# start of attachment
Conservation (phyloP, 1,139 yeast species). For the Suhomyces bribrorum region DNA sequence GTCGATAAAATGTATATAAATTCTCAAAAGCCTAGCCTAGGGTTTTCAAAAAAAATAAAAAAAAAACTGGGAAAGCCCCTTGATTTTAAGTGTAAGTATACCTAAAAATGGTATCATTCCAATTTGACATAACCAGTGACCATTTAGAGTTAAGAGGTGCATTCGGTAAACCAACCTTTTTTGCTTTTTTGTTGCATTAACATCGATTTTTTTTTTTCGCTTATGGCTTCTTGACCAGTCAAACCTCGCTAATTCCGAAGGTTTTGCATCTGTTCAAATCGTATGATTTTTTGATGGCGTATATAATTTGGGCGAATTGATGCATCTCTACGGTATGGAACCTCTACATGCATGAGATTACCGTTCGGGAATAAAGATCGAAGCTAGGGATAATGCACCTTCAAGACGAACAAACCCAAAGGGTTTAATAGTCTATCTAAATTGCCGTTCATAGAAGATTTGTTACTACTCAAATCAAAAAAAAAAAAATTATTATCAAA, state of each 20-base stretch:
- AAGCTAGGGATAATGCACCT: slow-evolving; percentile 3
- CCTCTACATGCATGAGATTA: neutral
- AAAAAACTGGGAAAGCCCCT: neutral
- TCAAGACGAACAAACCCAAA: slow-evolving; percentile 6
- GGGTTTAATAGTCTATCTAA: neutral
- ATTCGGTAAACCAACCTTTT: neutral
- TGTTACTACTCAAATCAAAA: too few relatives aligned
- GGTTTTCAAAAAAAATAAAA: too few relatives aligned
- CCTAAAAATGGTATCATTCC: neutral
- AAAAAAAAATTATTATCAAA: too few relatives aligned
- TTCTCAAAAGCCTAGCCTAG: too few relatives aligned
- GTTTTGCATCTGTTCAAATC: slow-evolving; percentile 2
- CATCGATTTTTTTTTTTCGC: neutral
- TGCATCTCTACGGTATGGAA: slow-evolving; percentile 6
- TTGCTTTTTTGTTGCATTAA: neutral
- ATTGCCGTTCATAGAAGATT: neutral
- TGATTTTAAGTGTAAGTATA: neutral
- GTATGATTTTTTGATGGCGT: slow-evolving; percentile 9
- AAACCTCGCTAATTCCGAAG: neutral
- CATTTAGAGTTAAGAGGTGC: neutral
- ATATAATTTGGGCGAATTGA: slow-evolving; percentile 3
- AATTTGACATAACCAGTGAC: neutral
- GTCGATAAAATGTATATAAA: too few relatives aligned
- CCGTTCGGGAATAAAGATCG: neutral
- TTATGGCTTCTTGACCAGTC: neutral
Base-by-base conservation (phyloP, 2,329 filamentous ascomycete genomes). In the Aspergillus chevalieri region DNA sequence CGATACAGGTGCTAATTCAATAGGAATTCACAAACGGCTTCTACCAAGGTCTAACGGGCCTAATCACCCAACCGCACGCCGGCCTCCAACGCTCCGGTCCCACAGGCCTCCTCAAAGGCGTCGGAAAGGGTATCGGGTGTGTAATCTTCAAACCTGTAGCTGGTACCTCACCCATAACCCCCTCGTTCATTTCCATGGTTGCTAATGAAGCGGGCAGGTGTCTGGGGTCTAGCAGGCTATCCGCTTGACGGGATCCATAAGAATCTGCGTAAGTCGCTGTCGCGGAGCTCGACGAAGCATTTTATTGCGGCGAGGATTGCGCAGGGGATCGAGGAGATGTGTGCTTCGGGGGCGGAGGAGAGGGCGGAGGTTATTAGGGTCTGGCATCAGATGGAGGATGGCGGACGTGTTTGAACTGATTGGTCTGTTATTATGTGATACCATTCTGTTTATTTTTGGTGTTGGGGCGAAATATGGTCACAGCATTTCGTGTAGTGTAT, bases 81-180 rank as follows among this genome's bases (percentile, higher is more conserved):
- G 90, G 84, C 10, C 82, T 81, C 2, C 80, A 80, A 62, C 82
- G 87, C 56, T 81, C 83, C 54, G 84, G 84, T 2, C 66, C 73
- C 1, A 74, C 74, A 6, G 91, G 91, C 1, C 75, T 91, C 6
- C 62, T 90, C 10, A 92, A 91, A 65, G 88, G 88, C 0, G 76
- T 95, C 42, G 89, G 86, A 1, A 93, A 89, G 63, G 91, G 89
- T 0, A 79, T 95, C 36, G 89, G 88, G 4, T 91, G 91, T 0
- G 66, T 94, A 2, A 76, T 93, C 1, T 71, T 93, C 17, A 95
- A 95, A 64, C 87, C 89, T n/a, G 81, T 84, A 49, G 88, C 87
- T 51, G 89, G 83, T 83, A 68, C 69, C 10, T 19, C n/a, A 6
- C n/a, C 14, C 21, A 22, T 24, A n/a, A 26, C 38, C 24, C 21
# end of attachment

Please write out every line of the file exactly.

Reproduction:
Conservation (phyloP, 1,139 yeast species). For the Suhomyces bribrorum region DNA sequence GTCGATAAAATGTATATAAATTCTCAAAAGCCTAGCCTAGGGTTTTCAAAAAAAATAAAAAAAAAACTGGGAAAGCCCCTTGATTTTAAGTGTAAGTATACCTAAAAATGGTATCATTCCAATTTGACATAACCAGTGACCATTTAGAGTTAAGAGGTGCATTCGGTAAACCAACCTTTTTTGCTTTTTTGTTGCATTAACATCGATTTTTTTTTTTCGCTTATGGCTTCTTGACCAGTCAAACCTCGCTAATTCCGAAGGTTTTGCATCTGTTCAAATCGTATGATTTTTTGATGGCGTATATAATTTGGGCGAATTGATGCATCTCTACGGTATGGAACCTCTACATGCATGAGATTACCGTTCGGGAATAAAGATCGAAGCTAGGGATAATGCACCTTCAAGACGAACAAACCCAAAGGGTTTAATAGTCTATCTAAATTGCCGTTCATAGAAGATTTGTTACTACTCAAATCAAAAAAAAAAAAATTATTATCAAA, state of each 20-base stretch:
- AAGCTAGGGATAATGCACCT: slow-evolving; percentile 3
- CCTCTACATGCATGAGATTA: neutral
- AAAAAACTGGGAAAGCCCCT: neutral
- TCAAGACGAACAAACCCAAA: slow-evolving; percentile 6
- GGGTTTAATAGTCTATCTAA: neutral
- ATTCGGTAAACCAACCTTTT: neutral
- TGTTACTACTCAAATCAAAA: too few relatives aligned
- GGTTTTCAAAAAAAATAAAA: too few relatives aligned
- CCTAAAAATGGTATCATTCC: neutral
- AAAAAAAAATTATTATCAAA: too few relatives aligned
- TTCTCAAAAGCCTAGCCTAG: too few relatives aligned
- GTTTTGCATCTGTTCAAATC: slow-evolving; percentile 2
- CATCGATTTTTTTTTTTCGC: neutral
- TGCATCTCTACGGTATGGAA: slow-evolving; percentile 6
- TTGCTTTTTTGTTGCATTAA: neutral
- ATTGCCGTTCATAGAAGATT: neutral
- TGATTTTAAGTGTAAGTATA: neutral
- GTATGATTTTTTGATGGCGT: slow-evolving; percentile 9
- AAACCTCGCTAATTCCGAAG: neutral
- CATTTAGAGTTAAGAGGTGC: neutral
- ATATAATTTGGGCGAATTGA: slow-evolving; percentile 3
- AATTTGACATAACCAGTGAC: neutral
- GTCGATAAAATGTATATAAA: too few relatives aligned
- CCGTTCGGGAATAAAGATCG: neutral
- TTATGGCTTCTTGACCAGTC: neutral
Base-by-base conservation (phyloP, 2,329 filamentous ascomycete genomes). In the Aspergillus chevalieri region DNA sequence CGATACAGGTGCTAATTCAATAGGAATTCACAAACGGCTTCTACCAAGGTCTAACGGGCCTAATCACCCAACCGCACGCCGGCCTCCAACGCTCCGGTCCCACAGGCCTCCTCAAAGGCGTCGGAAAGGGTATCGGGTGTGTAATCTTCAAACCTGTAGCTGGTACCTCACCCATAACCCCCTCGTTCATTTCCATGGTTGCTAATGAAGCGGGCAGGTGTCTGGGGTCTAGCAGGCTATCCGCTTGACGGGATCCATAAGAATCTGCGTAAGTCGCTGTCGCGGAGCTCGACGAAGCATTTTATTGCGGCGAGGATTGCGCAGGGGATCGAGGAGATGTGTGCTTCGGGGGCGGAGGAGAGGGCGGAGGTTATTAGGGTCTGGCATCAGATGGAGGATGGCGGACGTGTTTGAACTGATTGGTCTGTTATTATGTGATACCATTCTGTTTATTTTTGGTGTTGGGGCGAAATATGGTCACAGCATTTCGTGTAGTGTAT, bases 81-180 rank as follows among this genome's bases (percentile, higher is more conserved):
- G 90, G 84, C 10, C 82, T 81, C 2, C 80, A 80, A 62, C 82
- G 87, C 56, T 81, C 83, C 54, G 84, G 84, T 2, C 66, C 73
- C 1, A 74, C 74, A 6, G 91, G 91, C 1, C 75, T 91, C 6
- C 62, T 90, C 10, A 92, A 91, A 65, G 88, G 88, C 0, G 76
- T 95, C 42, G 89, G 86, A 1, A 93, A 89, G 63, G 91, G 89
- T 0, A 79, T 95, C 36, G 89, G 88, G 4, T 91, G 91, T 0
- G 66, T 94, A 2, A 76, T 93, C 1, T 71, T 93, C 17, A 95
- A 95, A 64, C 87, C 89, T n/a, G 81, T 84, A 49, G 88, C 87
- T 51, G 89, G 83, T 83, A 68, C 69, C 10, T 19, C n/a, A 6
- C n/a, C 14, C 21, A 22, T 24, A n/a, A 26, C 38, C 24, C 21